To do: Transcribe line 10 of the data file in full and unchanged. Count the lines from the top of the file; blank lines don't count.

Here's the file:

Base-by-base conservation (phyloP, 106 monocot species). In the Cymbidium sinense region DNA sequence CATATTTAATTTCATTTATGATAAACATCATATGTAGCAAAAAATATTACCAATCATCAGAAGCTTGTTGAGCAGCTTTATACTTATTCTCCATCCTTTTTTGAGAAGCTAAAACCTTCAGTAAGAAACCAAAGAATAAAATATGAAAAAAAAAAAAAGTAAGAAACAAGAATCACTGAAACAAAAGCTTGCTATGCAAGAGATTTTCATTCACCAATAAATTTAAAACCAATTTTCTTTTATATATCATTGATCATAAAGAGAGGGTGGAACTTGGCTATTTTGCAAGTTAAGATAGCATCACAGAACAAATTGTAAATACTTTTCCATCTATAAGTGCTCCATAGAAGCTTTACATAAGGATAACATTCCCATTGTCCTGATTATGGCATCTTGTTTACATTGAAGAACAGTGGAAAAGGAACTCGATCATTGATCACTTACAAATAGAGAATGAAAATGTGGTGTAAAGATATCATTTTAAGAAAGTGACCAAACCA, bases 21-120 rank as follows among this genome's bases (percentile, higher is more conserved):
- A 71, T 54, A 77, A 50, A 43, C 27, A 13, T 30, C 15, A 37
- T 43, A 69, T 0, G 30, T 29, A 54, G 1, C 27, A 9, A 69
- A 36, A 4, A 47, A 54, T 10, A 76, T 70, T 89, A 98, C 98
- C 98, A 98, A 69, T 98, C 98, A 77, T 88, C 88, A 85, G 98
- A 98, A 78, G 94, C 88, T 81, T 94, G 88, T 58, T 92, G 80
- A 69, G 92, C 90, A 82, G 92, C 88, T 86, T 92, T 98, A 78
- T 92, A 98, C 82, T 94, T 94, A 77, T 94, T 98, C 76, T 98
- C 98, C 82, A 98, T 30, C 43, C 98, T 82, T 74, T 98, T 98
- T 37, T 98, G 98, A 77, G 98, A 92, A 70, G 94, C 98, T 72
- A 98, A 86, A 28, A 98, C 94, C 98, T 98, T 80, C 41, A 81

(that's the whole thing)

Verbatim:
- T 37, T 98, G 98, A 77, G 98, A 92, A 70, G 94, C 98, T 72